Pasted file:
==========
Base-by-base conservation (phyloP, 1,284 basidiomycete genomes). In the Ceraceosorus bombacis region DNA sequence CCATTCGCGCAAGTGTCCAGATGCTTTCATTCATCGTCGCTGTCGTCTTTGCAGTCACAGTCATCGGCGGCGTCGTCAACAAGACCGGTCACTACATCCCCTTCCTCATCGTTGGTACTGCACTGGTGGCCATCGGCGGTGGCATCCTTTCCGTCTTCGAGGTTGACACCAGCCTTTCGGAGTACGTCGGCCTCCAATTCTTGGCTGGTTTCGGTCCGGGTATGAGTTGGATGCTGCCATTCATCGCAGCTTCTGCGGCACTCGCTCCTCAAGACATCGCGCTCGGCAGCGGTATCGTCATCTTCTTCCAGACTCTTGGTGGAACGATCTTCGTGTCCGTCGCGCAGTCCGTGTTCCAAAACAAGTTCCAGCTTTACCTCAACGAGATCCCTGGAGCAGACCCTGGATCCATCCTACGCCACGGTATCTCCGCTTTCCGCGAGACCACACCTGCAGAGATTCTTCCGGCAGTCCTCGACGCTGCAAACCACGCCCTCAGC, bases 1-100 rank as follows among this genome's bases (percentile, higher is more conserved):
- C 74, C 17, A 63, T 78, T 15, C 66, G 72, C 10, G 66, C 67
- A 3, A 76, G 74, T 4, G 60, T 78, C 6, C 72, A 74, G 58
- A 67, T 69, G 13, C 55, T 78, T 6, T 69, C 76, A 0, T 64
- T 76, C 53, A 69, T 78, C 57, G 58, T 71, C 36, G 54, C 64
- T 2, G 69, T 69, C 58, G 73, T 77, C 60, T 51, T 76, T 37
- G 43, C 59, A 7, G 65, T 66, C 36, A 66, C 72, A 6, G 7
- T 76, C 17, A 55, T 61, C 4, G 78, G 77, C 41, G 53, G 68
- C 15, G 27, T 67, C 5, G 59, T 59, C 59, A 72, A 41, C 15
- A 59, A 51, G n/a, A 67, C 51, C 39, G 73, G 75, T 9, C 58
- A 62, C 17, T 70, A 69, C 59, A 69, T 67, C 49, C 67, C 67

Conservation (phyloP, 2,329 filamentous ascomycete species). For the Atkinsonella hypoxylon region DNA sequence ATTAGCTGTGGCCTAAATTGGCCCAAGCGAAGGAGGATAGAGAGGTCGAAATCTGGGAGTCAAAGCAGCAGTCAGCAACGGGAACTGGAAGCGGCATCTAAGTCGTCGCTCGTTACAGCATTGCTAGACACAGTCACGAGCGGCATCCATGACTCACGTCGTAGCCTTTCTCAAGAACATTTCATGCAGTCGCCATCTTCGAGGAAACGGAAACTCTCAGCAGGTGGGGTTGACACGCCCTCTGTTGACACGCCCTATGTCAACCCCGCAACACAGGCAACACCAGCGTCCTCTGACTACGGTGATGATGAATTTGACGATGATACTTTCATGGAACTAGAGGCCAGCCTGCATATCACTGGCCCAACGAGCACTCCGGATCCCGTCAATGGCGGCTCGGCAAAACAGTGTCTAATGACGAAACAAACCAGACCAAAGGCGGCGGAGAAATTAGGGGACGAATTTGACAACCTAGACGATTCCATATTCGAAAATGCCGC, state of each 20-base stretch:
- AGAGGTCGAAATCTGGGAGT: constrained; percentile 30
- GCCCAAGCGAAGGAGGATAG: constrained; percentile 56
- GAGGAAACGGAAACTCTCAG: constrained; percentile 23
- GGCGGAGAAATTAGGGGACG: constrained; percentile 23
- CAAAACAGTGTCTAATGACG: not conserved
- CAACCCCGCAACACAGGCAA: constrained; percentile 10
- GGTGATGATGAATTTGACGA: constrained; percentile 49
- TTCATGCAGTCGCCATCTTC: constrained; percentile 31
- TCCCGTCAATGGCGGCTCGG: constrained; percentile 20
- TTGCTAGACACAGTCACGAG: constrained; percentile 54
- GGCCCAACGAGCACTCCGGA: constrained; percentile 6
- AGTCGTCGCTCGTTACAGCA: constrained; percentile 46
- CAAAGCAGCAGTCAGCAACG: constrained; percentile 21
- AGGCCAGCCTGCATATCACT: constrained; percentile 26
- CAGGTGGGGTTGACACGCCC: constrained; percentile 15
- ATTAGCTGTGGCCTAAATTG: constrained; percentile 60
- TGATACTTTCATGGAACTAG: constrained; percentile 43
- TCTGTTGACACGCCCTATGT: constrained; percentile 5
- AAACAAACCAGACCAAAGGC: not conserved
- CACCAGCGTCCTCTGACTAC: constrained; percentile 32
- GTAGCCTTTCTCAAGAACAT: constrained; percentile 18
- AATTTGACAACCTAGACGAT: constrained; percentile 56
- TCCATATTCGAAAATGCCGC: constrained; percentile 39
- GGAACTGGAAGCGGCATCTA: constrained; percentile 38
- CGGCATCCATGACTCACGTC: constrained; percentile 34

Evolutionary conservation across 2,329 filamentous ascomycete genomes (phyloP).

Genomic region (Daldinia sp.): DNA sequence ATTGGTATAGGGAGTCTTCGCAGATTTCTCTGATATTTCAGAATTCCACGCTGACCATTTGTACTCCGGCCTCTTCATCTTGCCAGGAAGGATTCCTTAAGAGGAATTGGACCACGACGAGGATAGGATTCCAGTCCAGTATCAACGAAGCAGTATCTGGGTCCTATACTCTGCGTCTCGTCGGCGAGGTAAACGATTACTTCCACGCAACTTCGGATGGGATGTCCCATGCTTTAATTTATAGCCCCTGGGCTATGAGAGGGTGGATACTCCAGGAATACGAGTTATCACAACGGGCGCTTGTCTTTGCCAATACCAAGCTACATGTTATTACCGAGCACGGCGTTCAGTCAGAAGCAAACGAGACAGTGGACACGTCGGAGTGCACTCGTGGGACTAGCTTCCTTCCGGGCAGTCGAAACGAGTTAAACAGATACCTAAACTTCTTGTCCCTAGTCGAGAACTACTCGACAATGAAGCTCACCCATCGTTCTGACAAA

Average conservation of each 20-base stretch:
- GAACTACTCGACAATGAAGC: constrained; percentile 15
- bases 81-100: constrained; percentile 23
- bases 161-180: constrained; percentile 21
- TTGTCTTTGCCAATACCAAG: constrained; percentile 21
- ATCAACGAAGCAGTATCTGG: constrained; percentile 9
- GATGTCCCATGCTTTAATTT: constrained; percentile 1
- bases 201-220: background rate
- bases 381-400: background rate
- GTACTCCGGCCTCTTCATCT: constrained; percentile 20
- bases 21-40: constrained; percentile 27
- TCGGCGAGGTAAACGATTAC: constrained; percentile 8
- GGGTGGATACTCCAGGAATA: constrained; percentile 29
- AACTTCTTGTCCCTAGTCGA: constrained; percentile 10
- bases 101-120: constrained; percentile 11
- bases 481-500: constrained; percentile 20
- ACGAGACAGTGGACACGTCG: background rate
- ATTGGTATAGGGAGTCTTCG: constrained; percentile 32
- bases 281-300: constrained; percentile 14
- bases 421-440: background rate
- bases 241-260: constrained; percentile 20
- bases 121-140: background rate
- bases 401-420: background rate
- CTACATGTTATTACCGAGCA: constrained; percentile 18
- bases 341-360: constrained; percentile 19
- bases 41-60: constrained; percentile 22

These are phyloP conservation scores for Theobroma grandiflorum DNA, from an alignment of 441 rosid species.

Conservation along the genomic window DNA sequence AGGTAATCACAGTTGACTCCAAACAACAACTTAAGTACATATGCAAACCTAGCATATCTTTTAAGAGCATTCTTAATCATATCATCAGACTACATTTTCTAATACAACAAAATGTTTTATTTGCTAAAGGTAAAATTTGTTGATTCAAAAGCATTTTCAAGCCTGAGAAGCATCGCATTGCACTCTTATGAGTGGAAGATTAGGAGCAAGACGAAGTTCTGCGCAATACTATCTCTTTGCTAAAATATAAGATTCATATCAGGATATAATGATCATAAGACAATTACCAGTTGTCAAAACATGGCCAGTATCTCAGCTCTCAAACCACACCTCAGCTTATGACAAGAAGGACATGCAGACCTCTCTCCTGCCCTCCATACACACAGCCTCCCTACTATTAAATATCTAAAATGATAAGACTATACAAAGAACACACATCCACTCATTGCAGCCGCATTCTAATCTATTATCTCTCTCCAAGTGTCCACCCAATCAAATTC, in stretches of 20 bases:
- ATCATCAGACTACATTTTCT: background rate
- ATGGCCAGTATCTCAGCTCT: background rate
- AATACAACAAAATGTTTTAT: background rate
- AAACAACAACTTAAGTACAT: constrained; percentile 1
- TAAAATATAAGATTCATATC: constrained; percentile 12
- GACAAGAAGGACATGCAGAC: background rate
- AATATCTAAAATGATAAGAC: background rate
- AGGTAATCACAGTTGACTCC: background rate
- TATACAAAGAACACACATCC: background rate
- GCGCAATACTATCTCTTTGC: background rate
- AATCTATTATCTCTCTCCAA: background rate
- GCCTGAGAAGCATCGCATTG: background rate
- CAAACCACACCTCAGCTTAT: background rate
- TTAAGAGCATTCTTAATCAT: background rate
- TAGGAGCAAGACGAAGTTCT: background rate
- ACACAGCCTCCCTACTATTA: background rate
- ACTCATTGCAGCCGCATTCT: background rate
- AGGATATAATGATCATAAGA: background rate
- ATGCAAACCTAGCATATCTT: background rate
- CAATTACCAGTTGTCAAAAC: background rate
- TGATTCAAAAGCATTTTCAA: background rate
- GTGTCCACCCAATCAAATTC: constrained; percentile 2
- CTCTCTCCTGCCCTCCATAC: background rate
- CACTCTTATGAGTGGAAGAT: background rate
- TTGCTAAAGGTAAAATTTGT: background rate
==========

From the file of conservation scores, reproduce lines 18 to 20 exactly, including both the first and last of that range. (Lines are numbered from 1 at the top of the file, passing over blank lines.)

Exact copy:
- CAACCCCGCAACACAGGCAA: constrained; percentile 10
- GGTGATGATGAATTTGACGA: constrained; percentile 49
- TTCATGCAGTCGCCATCTTC: constrained; percentile 31